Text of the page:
A righteous man cares for the needs of his animal...Proverbs 12:10a
Now that I have resolved to only eat quality meat, what does that mean? For me that means we only eat meat that comes from animals raised on healthy farms with space to roam and where they are treated with care and respect. The animals are also not given hormones or antibiotics. And how do I know what the living conditions of the meat we eat are? Well, I find out. I either look up the farms online to get information and talk to the farmer's directly, or I buy from Whole Foods which gives an animal wellness rating to all meat they sell. For the most part we eat organic now, but as I mentioned above, especially after seeing the movie, I would personally place the animal's quality of life above organic if I had to choose. My convictions have become so deep that if for some reason we weren't able to afford the kind of meat I am talking about, I would rather do without. And to make eating the kind of meat we do eat more affordable, we do a few vegan dinners a week because it cuts down on how much meat we need to buy. We are still not able eat my absolute ideal chicken (pastured chicken from our local Farmer's Market is $6-7/lb for a whole chicken), but the chicken at Whole Foods is really an amazing second best option.
I highly recommend that you watch this video if you have not already seen it. It is available on Netflix along with Food Matters - another movie that has the potential to forever change the way you see food. If you are eating conventional meats right now (which is pretty much all that is sold at your typical grocery store like Safeway or Albertsons), I warn you that it would be hard to watch this video and then continue eating the same way. So be prepared for change, or at least some change in the way you think about food!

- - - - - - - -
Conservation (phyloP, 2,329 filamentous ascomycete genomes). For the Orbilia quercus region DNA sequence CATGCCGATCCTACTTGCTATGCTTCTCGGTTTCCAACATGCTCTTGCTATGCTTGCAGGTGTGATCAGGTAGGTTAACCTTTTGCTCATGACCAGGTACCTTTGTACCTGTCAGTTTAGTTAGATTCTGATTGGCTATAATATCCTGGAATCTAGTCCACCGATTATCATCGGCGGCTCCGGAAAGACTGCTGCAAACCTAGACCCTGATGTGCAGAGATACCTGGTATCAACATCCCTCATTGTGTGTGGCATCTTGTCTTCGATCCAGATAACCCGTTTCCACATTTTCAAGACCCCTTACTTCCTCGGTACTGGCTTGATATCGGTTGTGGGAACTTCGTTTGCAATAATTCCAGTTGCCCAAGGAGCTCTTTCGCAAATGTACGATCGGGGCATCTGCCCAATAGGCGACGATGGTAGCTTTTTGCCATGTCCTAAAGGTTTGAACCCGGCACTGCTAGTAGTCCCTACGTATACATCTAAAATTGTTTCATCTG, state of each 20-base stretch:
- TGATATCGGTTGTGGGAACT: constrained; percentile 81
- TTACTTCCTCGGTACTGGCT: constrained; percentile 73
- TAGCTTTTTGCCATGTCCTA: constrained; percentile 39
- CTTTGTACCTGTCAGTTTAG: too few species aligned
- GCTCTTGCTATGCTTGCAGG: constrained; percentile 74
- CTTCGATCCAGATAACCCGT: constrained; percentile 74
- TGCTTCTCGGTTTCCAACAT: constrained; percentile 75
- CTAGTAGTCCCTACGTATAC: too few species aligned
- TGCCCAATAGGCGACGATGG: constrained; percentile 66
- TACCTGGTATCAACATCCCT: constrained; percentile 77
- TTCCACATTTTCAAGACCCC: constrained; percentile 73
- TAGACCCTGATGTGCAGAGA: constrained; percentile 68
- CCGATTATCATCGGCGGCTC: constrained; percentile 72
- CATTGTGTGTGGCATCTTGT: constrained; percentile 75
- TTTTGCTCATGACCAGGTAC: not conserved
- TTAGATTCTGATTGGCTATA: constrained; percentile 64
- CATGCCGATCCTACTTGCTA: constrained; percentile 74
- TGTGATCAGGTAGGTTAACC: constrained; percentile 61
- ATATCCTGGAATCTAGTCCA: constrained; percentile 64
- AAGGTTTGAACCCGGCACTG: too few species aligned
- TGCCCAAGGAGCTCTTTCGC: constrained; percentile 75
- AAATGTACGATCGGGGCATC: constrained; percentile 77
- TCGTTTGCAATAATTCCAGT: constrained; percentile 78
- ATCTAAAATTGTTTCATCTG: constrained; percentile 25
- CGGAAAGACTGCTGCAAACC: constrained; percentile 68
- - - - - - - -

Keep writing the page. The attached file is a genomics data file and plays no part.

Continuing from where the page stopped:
What to do if you feel compelled to change but can't foot the billIf you haven't noticed, I am a very budget conscious person. I think this is because I am constantly living in the tension between the convictions I carry regarding what we eat and the realities of what I can actually spend. I think that with some sacrifice most folks could afford to make some productive changes regarding their food quality. And in general I don't think most people put nearly a high enough value on eating quality foods. I do believe that we are what we eat. However, most of my friends have budget limits. So if you do find yourself wanting to increase your meat quality but just don't know how to make it work with your wallet here is what I would suggest...
- Start slowly. If you have a Trader Joe's nearby they have great Free Range chickens for a slightly more affordable price. I have researched their Ranger Chickens and the main review I read on the farm that raises them had a lot of positive things to say about the conditions there.
- If you don't have a Trader Joe's you can search local butchers and local food co-ops. Price things out and see if there is a step up you can make that won't overwhelm your budget too much. Remember, you might be able to find quality chicken that is not organic. This is at least a step in the right direction.
- Consider eating less meat so you can afford better quality. Just be conscious that your family gets in enough protein if you do this.
- If you decide you just cannot increase your meat quality, I would suggest the same thing as #3 - at least reduce the amount of meat you eat. Conventional meat, aside from being from animals raised in horrible conditions who are therefore not very healthy, can also be loaded with antibiotics. The less of this in your system the better.